Glass-Steagall Fight Heats Up

16 Mar (LPAC) Two additional Members of Congress—Benny Thompson (D-Miss.) and Barbara Lee (D-Cal.)—added their names to HR 129 late yesterday, bringing the number of co-sponsors to 40, plus Marcy Kaptur. It is clear that, with one week of Congress before the Easter recess, the fight for Glass-Steagall has intensified, both in public and behind-closed-doors. Thomas Hoenig, the Vice Chairman of the FDIC and former President of the Kansas City Federal Reserve Bank, has been traveling coast-to-coast calling for Glass-Steagall. On Feb. 28, he was in San Francisco, where he told reporters from the San Francisco Chronicle that the banks are too big and too complex, and all the signs are there of a new bubble set to blow. The only solution is the Glass-Steagall breakup of the too-big-to-fail banks. In the past several days, Hoenig has also given an interview to the New York Times TV network, reiterating the same point: the whole system is out of wack and must be transformed. He cited the danger of the universal banking model, noting that, back in 1992, banks were not allowed to engage in any of the reckless behavior that has been legalized in recent years.

Within hours of the conclusion of the Carl Levin Senate Permanent Subcommittee on Investigations hearing on JPMorgan Chase, former TARP Inspector General Neil Barofsky sent out a twitter message, picked up today by Huffington Post, saying that the JPMorgan executives were forced to admit that they conducted criminal fraud against regulators and their own investors by concealing the losses on the London derivatives trades.

Tom Dolan wrote a column today in the Wall Street Journal under the headline “Fishing for Fraud,” in which he chastised Mary Jo White for failing to show any proprietorial zeal to go after big bank crimes now that she is being confirmed as the new SEC head. He, too, said that nothing short of a full Glass-Steagall separation of the banks will be sufficient, noting that the so-called Volcker Rules are a joke—neither feasible nor effective in even cracking down on banks proprietary trading.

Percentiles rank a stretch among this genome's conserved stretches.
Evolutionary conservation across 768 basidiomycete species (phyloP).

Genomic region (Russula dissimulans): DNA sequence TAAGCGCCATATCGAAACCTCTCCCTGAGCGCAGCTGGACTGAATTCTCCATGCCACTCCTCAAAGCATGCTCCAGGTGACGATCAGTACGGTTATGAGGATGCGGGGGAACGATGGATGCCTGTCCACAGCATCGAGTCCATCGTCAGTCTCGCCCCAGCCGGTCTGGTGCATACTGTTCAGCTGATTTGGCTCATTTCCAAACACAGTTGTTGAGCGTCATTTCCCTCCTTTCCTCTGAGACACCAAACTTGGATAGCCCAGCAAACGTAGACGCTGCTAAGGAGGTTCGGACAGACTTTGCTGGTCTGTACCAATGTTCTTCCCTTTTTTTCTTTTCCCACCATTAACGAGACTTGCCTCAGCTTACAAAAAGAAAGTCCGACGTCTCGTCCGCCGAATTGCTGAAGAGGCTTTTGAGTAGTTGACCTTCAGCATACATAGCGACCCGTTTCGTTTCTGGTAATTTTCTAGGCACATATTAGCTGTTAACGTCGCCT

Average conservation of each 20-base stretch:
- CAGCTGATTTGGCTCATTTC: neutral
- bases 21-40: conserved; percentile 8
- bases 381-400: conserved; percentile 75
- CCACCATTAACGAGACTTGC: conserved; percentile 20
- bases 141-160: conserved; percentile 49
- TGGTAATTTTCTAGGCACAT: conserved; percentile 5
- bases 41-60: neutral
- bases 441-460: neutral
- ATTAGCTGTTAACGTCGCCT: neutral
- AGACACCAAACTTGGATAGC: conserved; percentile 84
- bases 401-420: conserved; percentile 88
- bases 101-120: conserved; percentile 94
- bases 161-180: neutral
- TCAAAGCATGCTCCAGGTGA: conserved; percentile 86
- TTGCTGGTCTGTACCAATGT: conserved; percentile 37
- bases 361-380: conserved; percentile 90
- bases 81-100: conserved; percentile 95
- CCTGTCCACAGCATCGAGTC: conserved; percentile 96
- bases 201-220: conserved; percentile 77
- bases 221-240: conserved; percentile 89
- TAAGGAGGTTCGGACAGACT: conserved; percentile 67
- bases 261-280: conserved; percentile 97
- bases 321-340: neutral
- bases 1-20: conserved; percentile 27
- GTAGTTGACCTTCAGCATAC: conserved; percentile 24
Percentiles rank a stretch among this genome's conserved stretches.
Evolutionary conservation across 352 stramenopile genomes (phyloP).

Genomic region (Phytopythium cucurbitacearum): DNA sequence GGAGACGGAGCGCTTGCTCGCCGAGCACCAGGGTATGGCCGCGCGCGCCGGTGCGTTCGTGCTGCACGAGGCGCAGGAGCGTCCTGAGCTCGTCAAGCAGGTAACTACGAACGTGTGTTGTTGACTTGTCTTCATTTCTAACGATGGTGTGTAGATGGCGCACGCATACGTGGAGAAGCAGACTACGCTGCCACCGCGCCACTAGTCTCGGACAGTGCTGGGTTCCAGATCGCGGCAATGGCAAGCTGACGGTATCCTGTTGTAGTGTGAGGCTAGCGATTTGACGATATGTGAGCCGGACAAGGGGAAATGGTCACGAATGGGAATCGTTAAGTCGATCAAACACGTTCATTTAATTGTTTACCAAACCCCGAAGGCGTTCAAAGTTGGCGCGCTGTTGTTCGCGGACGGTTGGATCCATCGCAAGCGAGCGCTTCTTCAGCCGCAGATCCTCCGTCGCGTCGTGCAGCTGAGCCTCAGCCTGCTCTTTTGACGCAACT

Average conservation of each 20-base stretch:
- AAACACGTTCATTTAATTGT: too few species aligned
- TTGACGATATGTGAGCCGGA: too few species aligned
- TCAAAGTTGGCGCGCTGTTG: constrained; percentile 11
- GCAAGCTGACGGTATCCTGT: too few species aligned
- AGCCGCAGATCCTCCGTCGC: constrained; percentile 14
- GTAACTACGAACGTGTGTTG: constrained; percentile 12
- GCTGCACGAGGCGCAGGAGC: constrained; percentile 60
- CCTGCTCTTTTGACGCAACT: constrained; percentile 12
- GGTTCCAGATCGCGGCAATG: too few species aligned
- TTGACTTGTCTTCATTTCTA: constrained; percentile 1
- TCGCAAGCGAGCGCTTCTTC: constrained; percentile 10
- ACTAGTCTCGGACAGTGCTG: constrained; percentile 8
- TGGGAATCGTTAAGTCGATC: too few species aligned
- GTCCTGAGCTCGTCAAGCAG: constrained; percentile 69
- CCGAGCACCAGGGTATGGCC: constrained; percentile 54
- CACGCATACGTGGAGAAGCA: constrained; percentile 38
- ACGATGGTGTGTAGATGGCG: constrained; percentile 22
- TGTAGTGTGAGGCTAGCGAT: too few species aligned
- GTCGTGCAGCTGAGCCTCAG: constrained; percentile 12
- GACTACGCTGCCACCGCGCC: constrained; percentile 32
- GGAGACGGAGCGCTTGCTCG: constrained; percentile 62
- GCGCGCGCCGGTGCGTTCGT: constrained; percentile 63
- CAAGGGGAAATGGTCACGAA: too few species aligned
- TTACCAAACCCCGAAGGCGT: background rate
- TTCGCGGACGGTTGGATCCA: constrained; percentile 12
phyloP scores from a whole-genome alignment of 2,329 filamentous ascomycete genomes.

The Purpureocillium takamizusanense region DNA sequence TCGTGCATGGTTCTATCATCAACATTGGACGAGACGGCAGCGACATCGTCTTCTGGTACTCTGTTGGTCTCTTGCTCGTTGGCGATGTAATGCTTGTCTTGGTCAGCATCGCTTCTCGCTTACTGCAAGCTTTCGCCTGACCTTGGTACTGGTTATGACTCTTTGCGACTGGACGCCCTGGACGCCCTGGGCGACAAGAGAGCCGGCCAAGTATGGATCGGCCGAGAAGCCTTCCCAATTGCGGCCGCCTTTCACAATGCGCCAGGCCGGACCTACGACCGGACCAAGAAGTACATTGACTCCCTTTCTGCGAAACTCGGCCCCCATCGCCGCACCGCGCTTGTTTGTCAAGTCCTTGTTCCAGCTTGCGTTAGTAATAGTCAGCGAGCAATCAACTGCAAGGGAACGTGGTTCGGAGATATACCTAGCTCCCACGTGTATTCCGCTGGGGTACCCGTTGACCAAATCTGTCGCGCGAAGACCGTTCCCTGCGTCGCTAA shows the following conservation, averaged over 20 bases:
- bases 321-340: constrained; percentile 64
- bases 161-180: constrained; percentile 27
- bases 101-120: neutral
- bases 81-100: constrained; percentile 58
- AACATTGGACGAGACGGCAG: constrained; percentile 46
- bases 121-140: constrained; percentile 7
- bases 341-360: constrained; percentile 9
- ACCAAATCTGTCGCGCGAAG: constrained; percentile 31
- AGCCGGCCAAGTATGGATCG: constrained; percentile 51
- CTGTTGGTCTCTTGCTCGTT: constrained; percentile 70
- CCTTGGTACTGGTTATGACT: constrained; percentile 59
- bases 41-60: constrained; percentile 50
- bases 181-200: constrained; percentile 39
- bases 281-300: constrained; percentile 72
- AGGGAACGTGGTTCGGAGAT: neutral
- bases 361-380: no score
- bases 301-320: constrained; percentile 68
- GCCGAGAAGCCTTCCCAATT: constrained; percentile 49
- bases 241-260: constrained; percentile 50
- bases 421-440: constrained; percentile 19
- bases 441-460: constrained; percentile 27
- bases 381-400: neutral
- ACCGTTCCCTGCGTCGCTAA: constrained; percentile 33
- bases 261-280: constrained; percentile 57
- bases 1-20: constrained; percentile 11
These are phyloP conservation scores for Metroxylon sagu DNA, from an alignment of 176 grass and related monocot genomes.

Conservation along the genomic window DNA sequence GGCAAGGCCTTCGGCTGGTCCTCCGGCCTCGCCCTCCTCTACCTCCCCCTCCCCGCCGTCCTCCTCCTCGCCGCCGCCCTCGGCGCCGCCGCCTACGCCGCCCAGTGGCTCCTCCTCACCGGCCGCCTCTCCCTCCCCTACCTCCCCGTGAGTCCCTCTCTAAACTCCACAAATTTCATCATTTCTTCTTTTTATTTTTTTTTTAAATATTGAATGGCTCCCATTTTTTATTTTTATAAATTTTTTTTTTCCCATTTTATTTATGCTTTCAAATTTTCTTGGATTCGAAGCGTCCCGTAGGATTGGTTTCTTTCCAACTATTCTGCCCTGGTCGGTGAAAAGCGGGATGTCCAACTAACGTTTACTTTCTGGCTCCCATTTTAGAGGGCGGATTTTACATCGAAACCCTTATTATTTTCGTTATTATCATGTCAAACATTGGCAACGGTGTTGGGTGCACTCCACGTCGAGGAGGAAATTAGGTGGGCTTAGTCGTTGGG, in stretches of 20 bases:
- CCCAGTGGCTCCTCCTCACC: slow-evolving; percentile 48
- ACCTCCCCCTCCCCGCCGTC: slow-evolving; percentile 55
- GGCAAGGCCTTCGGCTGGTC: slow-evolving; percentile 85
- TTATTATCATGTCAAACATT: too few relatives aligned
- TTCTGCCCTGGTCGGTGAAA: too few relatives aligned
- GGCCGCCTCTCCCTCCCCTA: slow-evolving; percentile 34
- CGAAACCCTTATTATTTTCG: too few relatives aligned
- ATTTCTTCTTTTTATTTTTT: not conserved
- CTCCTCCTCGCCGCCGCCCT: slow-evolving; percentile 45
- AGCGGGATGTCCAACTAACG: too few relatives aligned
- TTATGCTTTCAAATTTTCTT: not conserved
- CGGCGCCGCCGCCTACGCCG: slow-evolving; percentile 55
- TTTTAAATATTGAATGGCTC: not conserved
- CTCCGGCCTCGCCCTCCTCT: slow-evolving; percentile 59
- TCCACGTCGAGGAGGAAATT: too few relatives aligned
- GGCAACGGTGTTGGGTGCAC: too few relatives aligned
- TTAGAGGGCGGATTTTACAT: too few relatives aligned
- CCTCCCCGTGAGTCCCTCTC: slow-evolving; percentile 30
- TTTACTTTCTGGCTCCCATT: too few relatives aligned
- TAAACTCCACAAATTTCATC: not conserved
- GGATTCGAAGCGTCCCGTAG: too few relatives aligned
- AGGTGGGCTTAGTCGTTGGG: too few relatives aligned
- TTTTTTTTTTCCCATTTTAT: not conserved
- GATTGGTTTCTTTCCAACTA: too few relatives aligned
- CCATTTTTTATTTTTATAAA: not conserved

Hoenig, in his San Francisco interview, warned about yet another criminal enterprise by the big banks: their involvement in offshore “payday loan” operations. These typical shadow banking operations issue short-term loans to desperate people having trouble surviving from paycheck to paycheck. They borrow money with no interest rate caps from unscrupulous lenders who get as much as 700% interest. The big banks, like Bank of America, are not only providing credit lines to these shadow banking outfits. They are servicing the loans by taking automatic payments out of borrowers’ checking accounts—even after their own bank clients tell them to desist. This new form of mafia loan sharking has reached $7.2 billion a year.

The bottom line is that the evidence of high crimes by the big five Wall Street banks is out everywhere. Sen. Levin, along with Sen. John McCain, who is now the ranking Republican on SPSI, has been leading a non-stop exposé of the criminality of the big banks. It began with the Levin-Coburn Senate report on the 2007-2009 collapse, which singled out the repeal of Glass-Steagall as the primary cause of the bubble and crash. He immediately followed with the HSBC study, which took two years; and as soon as word got out of the JPMorgan Chase coverup of the massive derivative losses, he launched the nine-month probe, culminating in the new report and Friday’s hearing.

The combination of the continuing exposes of the criminality of the big banks and the Eric Holder public admission that these criminal bankers have been given a permanent exemption from jail by the DOJ has created a tremendous backlash.

There are reports that some Members of Congress are contemplating legislation that would make criminal prosecution mandatory in cases where banks are caught laundering drug money.

There is clearly a panicked effort underway by London, Wall Street and their Obama Administration to push back against the Glass-Steagall momentum. But the reality is that nothing short of Glass-Steagall will do the job; and it is our responsibility to drive that point home at every opportunity.

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